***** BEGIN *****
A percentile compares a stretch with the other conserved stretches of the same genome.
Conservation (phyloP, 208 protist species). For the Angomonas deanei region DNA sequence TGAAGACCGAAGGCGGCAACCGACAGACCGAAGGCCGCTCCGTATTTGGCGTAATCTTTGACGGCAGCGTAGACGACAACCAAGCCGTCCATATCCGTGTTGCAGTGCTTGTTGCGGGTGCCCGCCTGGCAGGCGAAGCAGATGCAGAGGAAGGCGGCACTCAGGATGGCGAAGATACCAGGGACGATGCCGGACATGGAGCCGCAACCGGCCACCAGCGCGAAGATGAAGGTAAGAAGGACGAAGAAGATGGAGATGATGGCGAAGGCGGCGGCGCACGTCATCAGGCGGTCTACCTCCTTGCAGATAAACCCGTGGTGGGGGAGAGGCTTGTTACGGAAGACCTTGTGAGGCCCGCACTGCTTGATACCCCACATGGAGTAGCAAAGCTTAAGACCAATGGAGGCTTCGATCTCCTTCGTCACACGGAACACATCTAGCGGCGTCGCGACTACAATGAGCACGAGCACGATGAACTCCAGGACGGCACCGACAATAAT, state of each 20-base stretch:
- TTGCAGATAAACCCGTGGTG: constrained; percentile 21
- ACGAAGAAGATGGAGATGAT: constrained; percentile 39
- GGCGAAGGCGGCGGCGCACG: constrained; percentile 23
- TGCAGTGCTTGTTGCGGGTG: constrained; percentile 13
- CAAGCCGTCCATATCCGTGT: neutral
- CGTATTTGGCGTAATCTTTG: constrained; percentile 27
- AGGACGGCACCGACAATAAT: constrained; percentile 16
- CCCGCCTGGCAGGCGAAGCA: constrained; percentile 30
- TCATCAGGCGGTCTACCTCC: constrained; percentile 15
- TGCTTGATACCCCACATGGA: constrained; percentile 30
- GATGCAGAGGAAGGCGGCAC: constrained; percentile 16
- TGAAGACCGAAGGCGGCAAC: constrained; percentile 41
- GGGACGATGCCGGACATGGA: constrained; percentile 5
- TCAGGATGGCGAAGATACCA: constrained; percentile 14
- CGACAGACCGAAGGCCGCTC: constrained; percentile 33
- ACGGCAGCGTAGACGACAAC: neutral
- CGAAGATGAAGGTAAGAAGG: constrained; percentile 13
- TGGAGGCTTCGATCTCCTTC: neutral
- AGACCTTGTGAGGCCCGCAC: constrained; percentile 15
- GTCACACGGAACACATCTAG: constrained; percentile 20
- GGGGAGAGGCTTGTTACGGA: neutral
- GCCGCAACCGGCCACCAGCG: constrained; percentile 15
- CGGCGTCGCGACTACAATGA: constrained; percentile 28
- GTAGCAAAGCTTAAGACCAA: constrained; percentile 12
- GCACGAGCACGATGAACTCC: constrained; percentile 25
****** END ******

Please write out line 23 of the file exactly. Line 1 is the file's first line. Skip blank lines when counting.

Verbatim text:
- GGGGAGAGGCTTGTTACGGA: neutral